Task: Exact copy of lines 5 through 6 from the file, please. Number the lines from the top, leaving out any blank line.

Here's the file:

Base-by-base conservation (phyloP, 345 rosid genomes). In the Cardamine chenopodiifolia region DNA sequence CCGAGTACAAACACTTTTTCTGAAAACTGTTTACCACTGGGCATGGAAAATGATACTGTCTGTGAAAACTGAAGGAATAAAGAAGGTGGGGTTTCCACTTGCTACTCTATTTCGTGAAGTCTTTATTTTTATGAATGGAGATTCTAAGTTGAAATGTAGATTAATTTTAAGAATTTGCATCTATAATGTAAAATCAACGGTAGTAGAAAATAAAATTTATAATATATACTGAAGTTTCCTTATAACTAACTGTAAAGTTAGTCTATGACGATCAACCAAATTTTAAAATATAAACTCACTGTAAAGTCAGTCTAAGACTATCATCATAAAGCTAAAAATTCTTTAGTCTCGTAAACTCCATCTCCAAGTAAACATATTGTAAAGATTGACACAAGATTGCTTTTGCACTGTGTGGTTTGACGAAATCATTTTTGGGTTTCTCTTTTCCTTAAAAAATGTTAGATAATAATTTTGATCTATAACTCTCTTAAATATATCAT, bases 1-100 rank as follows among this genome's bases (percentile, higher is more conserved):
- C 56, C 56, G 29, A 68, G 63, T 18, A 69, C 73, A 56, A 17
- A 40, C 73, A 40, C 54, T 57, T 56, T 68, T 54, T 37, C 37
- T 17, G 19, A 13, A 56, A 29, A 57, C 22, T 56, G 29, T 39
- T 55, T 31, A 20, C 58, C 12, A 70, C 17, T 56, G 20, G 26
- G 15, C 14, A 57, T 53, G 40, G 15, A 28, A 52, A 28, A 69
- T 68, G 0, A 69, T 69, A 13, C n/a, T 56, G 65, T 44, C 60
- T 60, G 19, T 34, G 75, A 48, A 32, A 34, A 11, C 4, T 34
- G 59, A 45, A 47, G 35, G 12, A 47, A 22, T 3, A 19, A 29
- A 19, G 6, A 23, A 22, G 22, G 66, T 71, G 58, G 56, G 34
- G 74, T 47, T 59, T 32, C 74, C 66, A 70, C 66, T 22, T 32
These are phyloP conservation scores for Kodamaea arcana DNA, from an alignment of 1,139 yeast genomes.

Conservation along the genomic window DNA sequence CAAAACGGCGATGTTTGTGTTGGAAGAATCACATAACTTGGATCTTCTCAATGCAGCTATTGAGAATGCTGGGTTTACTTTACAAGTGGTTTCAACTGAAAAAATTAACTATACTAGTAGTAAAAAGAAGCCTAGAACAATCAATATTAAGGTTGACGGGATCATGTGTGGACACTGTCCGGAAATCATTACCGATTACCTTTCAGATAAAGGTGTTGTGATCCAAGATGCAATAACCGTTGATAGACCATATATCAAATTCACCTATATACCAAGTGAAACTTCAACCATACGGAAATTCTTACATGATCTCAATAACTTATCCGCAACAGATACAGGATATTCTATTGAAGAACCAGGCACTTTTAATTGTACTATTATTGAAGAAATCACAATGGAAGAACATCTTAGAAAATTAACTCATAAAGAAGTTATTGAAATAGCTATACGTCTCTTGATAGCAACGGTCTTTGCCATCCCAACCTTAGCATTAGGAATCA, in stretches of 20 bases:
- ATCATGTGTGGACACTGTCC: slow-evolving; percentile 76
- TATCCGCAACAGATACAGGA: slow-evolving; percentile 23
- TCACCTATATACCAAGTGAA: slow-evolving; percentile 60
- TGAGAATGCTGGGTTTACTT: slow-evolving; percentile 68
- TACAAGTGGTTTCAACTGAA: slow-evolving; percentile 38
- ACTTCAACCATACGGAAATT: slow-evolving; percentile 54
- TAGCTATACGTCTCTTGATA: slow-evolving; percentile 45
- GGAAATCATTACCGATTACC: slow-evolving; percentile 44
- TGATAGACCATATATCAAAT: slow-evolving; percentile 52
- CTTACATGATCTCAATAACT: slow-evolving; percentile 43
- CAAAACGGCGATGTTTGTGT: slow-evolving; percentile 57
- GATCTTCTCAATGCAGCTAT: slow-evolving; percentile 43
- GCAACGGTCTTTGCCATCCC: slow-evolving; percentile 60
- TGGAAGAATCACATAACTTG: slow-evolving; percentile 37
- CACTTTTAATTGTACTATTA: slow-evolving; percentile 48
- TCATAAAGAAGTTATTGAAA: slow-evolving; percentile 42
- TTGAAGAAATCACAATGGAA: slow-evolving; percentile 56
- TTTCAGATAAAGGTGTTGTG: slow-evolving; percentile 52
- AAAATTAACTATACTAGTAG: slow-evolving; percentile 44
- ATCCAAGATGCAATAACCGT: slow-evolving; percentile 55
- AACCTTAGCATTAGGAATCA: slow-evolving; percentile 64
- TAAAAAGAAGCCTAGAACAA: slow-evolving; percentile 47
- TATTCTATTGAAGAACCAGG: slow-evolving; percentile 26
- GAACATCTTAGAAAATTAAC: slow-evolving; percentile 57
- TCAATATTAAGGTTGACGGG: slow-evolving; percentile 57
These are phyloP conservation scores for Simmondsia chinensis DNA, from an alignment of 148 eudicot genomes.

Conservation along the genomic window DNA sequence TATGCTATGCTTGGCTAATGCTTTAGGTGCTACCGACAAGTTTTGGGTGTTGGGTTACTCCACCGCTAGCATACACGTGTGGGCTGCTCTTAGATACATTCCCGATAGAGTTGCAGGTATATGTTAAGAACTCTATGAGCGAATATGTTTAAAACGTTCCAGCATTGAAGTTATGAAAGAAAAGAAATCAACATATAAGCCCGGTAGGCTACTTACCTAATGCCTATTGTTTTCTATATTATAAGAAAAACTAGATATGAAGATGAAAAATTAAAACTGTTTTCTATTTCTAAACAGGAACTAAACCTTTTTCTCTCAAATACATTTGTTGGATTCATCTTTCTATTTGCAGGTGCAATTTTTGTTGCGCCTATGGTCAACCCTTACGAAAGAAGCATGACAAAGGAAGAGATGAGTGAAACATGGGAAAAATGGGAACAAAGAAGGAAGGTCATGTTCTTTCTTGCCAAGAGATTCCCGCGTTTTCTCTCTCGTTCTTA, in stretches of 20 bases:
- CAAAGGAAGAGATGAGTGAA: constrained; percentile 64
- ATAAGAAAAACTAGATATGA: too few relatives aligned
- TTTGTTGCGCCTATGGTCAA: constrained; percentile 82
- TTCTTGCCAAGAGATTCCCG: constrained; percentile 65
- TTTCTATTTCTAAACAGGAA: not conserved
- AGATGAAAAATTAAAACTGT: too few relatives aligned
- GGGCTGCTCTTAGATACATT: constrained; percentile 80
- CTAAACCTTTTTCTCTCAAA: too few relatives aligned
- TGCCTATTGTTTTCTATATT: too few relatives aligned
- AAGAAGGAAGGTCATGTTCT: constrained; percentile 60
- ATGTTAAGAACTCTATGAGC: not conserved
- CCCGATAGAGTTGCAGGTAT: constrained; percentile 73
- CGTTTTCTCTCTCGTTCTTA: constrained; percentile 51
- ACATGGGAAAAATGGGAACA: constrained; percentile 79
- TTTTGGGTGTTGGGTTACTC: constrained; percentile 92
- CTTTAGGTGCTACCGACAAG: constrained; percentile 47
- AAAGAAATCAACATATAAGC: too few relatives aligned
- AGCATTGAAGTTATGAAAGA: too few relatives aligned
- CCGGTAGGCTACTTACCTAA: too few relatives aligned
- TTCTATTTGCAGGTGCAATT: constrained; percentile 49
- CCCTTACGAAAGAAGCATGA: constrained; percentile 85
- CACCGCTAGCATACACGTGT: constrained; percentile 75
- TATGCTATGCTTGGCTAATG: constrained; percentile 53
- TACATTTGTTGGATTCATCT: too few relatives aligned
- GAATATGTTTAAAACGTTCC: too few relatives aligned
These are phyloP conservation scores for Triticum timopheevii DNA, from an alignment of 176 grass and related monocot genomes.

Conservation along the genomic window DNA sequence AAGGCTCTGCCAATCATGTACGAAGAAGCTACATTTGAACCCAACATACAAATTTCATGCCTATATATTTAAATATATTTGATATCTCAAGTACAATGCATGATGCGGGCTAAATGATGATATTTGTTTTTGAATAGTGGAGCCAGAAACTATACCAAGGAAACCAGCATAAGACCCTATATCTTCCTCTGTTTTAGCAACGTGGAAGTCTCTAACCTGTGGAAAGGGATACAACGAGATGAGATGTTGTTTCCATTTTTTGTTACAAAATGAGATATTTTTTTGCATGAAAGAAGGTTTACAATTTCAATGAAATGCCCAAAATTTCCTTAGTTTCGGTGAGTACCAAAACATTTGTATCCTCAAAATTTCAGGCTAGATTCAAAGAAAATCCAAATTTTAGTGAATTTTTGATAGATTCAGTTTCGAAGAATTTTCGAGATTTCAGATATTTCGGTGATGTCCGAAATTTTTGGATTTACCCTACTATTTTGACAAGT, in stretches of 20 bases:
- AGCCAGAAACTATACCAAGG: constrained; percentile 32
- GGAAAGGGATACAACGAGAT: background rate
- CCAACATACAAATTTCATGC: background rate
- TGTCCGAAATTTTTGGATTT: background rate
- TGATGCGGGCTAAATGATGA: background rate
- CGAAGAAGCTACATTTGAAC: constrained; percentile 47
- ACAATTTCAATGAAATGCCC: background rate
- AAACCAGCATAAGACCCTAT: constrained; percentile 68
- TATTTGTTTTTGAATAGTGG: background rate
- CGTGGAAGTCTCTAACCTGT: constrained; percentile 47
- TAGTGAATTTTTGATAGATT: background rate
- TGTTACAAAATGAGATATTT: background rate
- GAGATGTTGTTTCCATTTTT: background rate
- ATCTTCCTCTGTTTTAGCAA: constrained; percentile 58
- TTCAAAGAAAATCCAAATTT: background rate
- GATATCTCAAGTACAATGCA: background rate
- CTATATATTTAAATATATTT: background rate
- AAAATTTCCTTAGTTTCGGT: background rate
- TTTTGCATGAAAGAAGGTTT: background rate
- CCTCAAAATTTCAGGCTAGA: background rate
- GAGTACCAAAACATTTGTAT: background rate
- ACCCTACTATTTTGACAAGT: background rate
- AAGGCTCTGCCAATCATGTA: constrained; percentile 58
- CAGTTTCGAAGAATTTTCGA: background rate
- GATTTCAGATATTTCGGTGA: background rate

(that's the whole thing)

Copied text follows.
- T 55, T 31, A 20, C 58, C 12, A 70, C 17, T 56, G 20, G 26
- G 15, C 14, A 57, T 53, G 40, G 15, A 28, A 52, A 28, A 69